Amendment 83 from the noble Lord, Lord Patel, seeks to ensure that there is always an up-to-date careers strategy in England. The Government have already taken steps towards this—for example, in the Skills for Jobs White Paper, we announced measures to deliver our long-term vision of a high-functioning national careers system. Professor Sir John Holman has been appointed as the independent strategic adviser on careers guidance. He is advising on greater local and national alignment between the National Careers Service and the Careers & Enterprise Company and will advise on the development of a cohesive careers system for the long term. I am afraid I do not have an update for the noble Lord, Lord Aberdare, and other noble Lords on Sir John’s work at this time. However, we continue to make progress on delivering our careers commitments.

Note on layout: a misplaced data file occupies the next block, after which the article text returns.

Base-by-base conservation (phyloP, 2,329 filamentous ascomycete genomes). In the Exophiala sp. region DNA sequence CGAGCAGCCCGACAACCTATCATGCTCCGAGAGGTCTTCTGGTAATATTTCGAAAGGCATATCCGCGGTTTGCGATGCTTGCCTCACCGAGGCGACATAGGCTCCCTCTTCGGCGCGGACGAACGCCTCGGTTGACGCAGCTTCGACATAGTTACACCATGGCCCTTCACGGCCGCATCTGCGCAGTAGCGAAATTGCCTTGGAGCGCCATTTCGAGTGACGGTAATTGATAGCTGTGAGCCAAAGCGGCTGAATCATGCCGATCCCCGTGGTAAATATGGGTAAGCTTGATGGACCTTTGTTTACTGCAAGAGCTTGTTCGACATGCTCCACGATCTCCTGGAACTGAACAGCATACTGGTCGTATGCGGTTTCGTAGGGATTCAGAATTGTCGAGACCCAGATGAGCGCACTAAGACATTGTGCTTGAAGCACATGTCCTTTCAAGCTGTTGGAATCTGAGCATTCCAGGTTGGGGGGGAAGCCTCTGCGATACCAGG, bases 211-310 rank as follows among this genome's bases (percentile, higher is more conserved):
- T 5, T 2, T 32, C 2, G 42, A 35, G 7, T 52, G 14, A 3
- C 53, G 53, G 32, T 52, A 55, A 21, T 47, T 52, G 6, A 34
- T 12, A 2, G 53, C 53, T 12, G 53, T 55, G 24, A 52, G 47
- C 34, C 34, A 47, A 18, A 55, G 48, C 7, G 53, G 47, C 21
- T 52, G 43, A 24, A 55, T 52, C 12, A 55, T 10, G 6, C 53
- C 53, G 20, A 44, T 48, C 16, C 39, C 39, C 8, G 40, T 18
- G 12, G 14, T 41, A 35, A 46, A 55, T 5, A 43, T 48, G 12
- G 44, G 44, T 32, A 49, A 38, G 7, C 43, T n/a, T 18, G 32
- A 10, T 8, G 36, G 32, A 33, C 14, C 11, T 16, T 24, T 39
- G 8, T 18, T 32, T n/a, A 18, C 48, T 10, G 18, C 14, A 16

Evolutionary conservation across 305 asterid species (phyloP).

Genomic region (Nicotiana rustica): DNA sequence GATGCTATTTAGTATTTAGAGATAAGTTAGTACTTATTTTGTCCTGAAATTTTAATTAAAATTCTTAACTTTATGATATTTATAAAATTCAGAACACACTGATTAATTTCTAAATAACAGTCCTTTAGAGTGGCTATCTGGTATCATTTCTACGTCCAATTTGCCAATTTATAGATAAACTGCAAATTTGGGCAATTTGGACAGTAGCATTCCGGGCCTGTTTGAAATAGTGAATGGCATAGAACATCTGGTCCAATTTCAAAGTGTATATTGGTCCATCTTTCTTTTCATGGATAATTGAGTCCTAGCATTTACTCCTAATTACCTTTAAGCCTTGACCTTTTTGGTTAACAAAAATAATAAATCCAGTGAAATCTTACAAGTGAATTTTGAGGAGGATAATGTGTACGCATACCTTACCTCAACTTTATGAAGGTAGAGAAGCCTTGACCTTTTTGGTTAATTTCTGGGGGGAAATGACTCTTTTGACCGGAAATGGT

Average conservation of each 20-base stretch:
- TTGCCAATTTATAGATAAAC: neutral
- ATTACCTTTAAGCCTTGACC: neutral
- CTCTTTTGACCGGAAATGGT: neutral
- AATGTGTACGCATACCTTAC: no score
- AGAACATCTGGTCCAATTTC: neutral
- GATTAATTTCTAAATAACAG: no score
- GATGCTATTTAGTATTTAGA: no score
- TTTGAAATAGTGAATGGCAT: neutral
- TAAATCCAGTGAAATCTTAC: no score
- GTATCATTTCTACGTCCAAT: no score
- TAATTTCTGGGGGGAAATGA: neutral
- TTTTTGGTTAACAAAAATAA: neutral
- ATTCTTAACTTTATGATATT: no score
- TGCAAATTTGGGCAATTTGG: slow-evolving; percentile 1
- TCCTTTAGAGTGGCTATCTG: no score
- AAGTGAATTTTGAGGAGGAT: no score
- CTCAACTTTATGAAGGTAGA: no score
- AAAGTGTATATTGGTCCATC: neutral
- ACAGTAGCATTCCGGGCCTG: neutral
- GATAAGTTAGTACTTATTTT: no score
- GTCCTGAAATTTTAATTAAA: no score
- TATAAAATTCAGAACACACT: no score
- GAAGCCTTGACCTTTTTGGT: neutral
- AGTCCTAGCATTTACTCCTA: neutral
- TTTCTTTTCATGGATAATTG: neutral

This leads me to Amendment 84, which seeks to ensure that “all further education providers” in England can access careers hubs. In the same skills White Paper, we confirmed our ambition to extend access to careers hubs to all secondary schools and colleges in England, including special schools and alternative provision. This year, we expect to increase the number of schools and colleges in careers hubs by 1,050, taking the total to at least 3,300.
This has been an important discussion on the provision of careers guidance and advice in our education system. The Government are in the middle of delivering some wide-ranging reforms in this area and, as noble Lords have noted, delivery is really the name of the game on a lot of these measures. I therefore hope that noble Lords are reassured that the Government are taking steps towards this, that the noble Lord, Lord Addington, is able to withdraw the amendment on behalf of his noble friend, and that other noble Lords will not feel the need to move their amendments when they are reached.